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Making The Case For Kenshin Kawakami To The Yankees

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Andy Pettitte is retiring, meaning two holes in the Yankees rotation. New York should look into acquiring Kenshin Kawakami to fill one.

As you know by now, Andy Pettitte is set to retire Friday. It is just another blow to add to a terrible Yankees offseason, and it leaves New York in a tight spot with their rotation. However, if they look hard enough, they may find a viable option in Atlanta.

Their top three starters are set in C.C. Sabathia, Phil Hughes and A.J. Burnett. Their final two spots are up in the air. The current in-house options are Bartolo Colon, Freddy Garcia, Ivan Nova and Sergio Mitre. That is not a very attractive list. You can find a decent starter in Garcia, Nova or Mitre, but you don't want to go into the season with two from that list in the rotation. The free agent options are thin, and teams are hesitant to trade impact starting pitchers. But the Braves have an option in Kenshin Kawakami.

First, I should say that Kawakami is not an impact starting pitcher. He is league average. But when looking at the current options for the Yankees, he becomes more attractive. Kawakami was worth 1.7 wins according to FanGraphs in his rookie season, recording a 3.86 ERA and 4.21 FIP in 156.1 innings, including a 3.28 BB/9, 6.04 K/9 and 0.86 HR/9. These numbers are league average and worthy of a 4-5 spot in a decent rotation.

He was kicked to the curb by the Braves due to their misuse of him, as well as the fact that they simply don't have room anymore. Looking back at the signing from today's viewpoint, it was a misguided signing. But at the time few had a problem with it, and he proved his worth right away. It's unfortunate that his surface stats took such a major hit in 2010, causing an unwarranted loss of worth, but his peripherals remained the same, and his FIP increased only slightly. Decline will set in, but there is no reason to believe he won't return to his 2009 numbers for at least another year.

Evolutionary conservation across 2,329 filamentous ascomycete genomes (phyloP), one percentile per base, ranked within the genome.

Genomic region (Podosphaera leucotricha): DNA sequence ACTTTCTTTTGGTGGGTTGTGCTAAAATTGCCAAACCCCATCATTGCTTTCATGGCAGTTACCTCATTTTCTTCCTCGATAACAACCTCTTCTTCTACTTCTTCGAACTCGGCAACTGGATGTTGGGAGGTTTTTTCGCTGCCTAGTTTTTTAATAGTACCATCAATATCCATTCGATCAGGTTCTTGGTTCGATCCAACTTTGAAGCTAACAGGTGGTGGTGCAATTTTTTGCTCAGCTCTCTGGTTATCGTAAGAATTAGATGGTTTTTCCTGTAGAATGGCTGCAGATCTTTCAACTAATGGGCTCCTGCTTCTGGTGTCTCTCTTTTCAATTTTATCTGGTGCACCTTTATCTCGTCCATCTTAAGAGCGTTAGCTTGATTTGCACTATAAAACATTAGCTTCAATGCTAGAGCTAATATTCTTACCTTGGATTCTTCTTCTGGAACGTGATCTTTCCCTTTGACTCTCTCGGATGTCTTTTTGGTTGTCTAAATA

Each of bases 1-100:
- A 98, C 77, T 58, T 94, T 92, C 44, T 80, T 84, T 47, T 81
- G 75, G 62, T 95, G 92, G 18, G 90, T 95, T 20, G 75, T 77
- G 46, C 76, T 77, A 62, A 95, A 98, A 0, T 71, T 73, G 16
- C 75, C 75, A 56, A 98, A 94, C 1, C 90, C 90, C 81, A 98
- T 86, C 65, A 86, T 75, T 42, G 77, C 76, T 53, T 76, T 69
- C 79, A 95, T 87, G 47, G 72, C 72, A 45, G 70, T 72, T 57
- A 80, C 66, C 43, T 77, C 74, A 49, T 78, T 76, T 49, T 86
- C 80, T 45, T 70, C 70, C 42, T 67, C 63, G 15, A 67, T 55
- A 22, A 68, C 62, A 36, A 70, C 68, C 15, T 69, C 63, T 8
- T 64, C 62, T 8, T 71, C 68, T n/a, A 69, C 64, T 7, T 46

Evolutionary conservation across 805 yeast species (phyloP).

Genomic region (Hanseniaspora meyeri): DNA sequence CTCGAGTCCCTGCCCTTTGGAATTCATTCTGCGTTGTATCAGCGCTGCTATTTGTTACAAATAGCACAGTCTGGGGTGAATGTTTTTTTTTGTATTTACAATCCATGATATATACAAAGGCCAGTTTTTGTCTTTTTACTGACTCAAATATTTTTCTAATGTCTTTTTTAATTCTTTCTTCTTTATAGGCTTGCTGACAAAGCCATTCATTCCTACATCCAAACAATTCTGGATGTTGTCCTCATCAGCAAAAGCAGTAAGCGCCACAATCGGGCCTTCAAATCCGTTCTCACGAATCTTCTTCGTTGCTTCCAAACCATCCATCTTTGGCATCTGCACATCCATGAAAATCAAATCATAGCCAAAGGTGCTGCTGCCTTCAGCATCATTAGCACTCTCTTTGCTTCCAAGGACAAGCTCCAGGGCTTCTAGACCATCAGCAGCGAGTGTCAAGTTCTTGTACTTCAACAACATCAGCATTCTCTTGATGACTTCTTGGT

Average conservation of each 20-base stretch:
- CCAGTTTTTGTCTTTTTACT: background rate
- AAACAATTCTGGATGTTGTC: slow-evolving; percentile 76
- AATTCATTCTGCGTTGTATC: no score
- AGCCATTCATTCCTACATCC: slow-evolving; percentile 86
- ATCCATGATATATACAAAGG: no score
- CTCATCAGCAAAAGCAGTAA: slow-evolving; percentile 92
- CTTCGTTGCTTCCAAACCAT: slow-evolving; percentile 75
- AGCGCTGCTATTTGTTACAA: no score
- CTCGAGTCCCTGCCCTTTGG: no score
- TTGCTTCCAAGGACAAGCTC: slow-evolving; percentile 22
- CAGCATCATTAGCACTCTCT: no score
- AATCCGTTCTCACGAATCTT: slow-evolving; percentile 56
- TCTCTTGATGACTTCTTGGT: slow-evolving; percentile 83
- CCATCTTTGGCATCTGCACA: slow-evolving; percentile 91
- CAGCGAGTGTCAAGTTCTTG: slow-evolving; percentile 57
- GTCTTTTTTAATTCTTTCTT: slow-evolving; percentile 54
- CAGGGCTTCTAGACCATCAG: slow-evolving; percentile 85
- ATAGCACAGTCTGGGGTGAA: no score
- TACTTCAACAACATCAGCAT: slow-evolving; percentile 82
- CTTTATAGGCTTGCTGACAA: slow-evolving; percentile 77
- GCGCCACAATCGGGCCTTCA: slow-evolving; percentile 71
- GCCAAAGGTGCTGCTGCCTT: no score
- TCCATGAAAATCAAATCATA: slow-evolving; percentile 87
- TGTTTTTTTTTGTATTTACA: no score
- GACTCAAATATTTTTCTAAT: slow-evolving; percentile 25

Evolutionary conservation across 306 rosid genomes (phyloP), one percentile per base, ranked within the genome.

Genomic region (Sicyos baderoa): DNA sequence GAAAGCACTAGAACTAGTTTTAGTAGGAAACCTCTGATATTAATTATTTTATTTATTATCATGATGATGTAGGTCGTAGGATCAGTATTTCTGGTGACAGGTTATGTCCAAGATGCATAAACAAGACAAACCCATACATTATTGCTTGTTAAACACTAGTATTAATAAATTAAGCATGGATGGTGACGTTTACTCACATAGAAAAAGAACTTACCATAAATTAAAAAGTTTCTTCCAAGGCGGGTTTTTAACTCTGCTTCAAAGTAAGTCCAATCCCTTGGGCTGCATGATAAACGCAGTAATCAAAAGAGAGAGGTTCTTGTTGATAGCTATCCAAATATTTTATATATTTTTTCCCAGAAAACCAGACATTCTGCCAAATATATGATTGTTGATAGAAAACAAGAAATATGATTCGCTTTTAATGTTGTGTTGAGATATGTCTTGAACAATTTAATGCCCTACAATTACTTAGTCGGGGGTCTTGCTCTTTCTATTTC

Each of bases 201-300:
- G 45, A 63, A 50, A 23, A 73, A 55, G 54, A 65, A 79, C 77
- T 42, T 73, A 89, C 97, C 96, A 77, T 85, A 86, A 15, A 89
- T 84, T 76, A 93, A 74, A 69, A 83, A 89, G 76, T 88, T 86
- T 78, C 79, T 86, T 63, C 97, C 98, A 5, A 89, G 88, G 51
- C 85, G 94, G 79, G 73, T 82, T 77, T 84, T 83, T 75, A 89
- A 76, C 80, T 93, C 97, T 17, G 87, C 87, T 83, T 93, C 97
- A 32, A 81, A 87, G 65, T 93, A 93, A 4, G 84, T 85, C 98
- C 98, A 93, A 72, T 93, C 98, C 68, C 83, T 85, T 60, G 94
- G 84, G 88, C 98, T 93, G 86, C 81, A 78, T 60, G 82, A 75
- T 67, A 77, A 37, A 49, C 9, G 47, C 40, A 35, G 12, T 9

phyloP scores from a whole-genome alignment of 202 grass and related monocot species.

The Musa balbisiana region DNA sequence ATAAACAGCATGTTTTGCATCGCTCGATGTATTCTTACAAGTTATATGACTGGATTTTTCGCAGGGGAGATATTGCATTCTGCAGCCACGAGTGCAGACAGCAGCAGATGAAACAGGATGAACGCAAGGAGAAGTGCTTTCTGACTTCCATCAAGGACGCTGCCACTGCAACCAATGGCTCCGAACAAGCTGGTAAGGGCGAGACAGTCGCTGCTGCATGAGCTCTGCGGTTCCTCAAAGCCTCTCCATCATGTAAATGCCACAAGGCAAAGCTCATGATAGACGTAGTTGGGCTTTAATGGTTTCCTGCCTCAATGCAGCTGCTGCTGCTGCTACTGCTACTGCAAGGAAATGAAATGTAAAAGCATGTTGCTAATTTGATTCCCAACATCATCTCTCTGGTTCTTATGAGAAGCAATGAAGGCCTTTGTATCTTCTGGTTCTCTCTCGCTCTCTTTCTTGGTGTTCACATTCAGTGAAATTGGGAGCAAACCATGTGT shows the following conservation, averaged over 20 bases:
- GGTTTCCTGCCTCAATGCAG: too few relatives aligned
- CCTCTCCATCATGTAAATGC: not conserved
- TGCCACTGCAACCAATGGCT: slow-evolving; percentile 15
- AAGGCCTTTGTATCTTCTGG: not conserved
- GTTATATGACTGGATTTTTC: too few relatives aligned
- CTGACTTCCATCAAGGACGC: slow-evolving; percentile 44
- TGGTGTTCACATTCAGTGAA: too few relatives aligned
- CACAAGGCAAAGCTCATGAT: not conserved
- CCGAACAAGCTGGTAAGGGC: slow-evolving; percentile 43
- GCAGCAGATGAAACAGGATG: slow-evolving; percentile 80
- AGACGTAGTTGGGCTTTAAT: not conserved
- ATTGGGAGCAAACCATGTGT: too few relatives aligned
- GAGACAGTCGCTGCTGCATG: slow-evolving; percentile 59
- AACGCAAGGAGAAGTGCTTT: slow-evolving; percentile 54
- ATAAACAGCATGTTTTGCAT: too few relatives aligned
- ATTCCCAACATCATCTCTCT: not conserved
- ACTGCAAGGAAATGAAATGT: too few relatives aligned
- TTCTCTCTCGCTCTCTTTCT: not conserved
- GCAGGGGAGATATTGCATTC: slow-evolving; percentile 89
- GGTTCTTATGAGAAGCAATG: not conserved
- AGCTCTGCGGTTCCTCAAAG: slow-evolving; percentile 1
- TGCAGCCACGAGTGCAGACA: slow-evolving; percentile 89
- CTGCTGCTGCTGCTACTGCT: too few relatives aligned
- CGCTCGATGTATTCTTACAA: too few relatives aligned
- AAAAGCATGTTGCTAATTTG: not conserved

Garcia threw 157 innings for the White Sox in 2010. The last time he reached that mark prior to 2010 was 2006, which was his sixth straight year of at least 200 innings. He is no longer the innings eater that earned him his money. He is also declining quickly.

Garcia had a solid 2.58 BB/9 in 2010, but his 5.10 K/9, 4.77 FIP and 7.2% SwingingStrike% were all worse than his career averages. A LD% of 21% and GB% of 40.7% are both worse than his averages, and while the line drive percentage has fluctuated throughout his career, the groundball percentage is likely on the decline. His fastball velocity is on the decline, going from low-90s in his prime to 87.8 in 2010. This is expected with age, but perhaps not this fast. As a result, his zone contact percentage of 88.6% is above his career average. Even worse, his outside zone contact percentage was 71.5%, which is about as bad as a major league pitcher can get.

Garcia may give you a low-to-mid-4 FIP for another year, but I feel the risk of failure is higher than with Kawakami.

Colon hasn't pitched 100 innings since 2005. I can't help but feel he is a long shot and nothing more than depth or insurance.

Nova is 24 this season and is entering his rookie year if he plays in the majors. He proved his worth in 145 AAA innings last season, recording a 2.86 ERA and 3.54 FIP with a 2.98 BB/9 and 7.14 K/9. Nova has maintained good walk rates and he keeps the ball on the ground well. He appears ready for a shot at a major league spot, and the Yankees would do well to give him a look in spring.

Mitre had a 3.98 FIP and 59.7 GB% in 149 innings for the Marlins in 2007, but he was tossed aside after that. He has been everywhere with the Yankees since 2008 and is only an option due to the pitching weakness. 2007 was probably Mitre's last shot at sticking, and I don't see it happening now.

Andrew Brackman has thrown just 80 innings at AA, so he is probably a long shot at this point. But if the Yankees become desperate, we might see him sooner rather than later.

Going down the list, the Yankees' best in-house options for 4-5 are Garcia and Nova. Both should be able to provide league average numbers, but both come with risk. Garcia's is health and durability. Nova's is rookie related. For the Yankees, trading beans for Kawakami provides no risk and league average reward. Plus they can afford to take the contract. There is no reason they should not look into this.

Photographs by coka_koehler used in background montage under Creative Commons. Thank you.